Port Elizabeth (Bequia), St. Vincent and the Grenadines
I successfully cleared immigration today, but the Italians weren't so lucky.
When you're getting of a boat in the Caribbean islands (and aren't transferring to another), the country's immigration control wants to know how long you'll be there, where you think you'll be staying, and how you're getting out of the country—the same as if you arrived by plane.
As annoying it is, these island nations can get very sensitive about having an onward ticket back to your home country (an official in Trinidad said he wouldn't accept a flight to another island). When Luca and Laura couldn't produce their means of departure, they were denied clearance to leave the crew manifest and enter the country.
This morning's tasks were very simple:
- Go with Luca and secure the Italians a room at a guesthouse—immigration requirement
- Create and print out my (faux) airline itinerary—immigration requirement
- Clear immigration
- Help clean the Odessa before wishing them happy trails
Immigration closed at noon, and thanks to a late state, we were pushed hard for time. If we missed the Sunday window, we'd all havge to sail with Bill to St. Vincent and be removed from the manifest there.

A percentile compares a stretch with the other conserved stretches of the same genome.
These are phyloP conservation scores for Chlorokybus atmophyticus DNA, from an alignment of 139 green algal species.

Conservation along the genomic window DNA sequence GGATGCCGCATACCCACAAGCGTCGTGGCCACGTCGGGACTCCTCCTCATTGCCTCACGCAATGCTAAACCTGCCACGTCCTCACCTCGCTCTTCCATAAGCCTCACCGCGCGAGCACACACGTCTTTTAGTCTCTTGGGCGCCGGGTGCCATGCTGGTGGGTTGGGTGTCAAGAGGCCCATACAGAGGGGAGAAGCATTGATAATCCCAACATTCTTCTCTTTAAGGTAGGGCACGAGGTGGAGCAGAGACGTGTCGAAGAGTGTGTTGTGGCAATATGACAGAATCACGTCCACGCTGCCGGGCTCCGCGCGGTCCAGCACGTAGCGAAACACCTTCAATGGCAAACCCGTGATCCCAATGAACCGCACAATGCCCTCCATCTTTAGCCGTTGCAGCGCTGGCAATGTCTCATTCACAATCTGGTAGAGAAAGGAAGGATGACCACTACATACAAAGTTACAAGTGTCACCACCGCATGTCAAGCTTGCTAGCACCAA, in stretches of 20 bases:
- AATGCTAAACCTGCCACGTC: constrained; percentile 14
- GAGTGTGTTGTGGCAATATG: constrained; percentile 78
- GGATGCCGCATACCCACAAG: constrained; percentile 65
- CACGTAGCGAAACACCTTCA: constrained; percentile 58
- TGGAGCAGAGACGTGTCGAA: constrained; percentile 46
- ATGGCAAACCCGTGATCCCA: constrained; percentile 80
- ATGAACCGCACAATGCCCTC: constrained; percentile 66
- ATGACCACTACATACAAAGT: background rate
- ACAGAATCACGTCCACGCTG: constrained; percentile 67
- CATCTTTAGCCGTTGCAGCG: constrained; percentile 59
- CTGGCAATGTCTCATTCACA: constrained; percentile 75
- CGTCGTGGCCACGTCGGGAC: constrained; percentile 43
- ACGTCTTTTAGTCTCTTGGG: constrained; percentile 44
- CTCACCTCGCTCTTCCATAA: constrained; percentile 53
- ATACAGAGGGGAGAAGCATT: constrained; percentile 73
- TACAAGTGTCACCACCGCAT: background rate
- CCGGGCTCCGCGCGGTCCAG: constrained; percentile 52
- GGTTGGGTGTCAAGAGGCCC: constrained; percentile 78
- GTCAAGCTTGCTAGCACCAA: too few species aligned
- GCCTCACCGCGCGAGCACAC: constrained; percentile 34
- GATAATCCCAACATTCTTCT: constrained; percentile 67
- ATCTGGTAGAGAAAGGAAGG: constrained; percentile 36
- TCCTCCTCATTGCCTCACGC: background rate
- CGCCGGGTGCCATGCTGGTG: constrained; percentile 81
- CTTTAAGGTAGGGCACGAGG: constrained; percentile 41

It was my mistake that I didn't give Luca enough direction for the onward ticket; I was hurriedly focused on creating one myself. By 11:30 we were picking the other three up from the Odessa with the dinghy, moving quickly to get back to shore and into the queue in time.
The Italians had plenty of work and onward travel documents for Trinidad, but couldn't produce anything of substance to the official. Their options were to:
- Make flight arrangements and return after 3:00 when they reopened for another hour or two
- Relinquish their passports to the official while they secured onward travel (allowing Bill to remove them from the crew manifest)
- Stay onboard the Odessa and work things out in St. Vincent on Monday
The Odessa couldn't stick around until 3:00, so option one was out. The thought of giving away their passports, even for a few hours, was completely unacceptable to them, so option two was out. Ultimately, they had no acceptable choice but to stay on the boat and get a refund for the guesthouse.
In the meantime, I was trying to get processed with the same official. Wow, I've never seen anyone examine a document so intensely (for so long). He must have read my itinerary over for several minutes before deeming it acceptable. Now I'm officially off the boat, stamped though April 1.